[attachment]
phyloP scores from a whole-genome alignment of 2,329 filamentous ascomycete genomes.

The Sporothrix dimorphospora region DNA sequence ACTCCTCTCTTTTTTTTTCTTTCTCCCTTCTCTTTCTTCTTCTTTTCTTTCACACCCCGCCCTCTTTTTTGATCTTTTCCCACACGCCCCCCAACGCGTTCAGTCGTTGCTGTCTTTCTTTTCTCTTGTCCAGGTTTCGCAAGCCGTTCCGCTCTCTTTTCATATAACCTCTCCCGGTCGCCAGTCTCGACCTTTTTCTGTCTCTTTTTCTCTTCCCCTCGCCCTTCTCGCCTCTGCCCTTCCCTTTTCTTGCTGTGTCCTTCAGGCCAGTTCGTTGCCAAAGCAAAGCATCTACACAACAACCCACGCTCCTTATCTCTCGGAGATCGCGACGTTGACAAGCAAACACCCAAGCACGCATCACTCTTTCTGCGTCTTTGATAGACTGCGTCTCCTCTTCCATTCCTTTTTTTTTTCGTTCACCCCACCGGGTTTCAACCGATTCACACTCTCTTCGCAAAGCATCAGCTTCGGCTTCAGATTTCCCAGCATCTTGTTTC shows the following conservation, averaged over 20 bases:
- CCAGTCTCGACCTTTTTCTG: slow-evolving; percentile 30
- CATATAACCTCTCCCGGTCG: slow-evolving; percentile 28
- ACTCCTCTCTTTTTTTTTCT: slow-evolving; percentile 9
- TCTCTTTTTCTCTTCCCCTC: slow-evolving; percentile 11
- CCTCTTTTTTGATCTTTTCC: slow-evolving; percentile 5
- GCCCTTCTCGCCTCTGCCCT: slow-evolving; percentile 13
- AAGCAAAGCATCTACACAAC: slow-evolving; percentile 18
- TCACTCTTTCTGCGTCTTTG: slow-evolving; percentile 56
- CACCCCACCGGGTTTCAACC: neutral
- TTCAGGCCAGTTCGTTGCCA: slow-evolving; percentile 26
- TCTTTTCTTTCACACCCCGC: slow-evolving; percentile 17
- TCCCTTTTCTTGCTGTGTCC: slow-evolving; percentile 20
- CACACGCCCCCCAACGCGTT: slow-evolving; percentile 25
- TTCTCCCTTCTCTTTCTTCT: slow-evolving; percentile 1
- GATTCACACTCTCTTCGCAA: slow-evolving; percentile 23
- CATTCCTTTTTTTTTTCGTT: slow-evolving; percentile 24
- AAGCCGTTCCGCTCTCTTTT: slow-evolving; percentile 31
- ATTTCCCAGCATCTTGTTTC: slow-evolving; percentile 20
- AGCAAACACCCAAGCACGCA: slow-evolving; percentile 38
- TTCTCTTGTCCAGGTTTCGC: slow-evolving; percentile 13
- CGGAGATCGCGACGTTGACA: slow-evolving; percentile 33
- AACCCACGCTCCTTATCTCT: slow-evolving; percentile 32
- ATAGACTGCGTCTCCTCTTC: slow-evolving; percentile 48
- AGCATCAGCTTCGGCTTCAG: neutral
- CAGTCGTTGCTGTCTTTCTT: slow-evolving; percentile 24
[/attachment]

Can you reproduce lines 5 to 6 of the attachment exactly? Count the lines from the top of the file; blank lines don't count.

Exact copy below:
- ACTCCTCTCTTTTTTTTTCT: slow-evolving; percentile 9
- TCTCTTTTTCTCTTCCCCTC: slow-evolving; percentile 11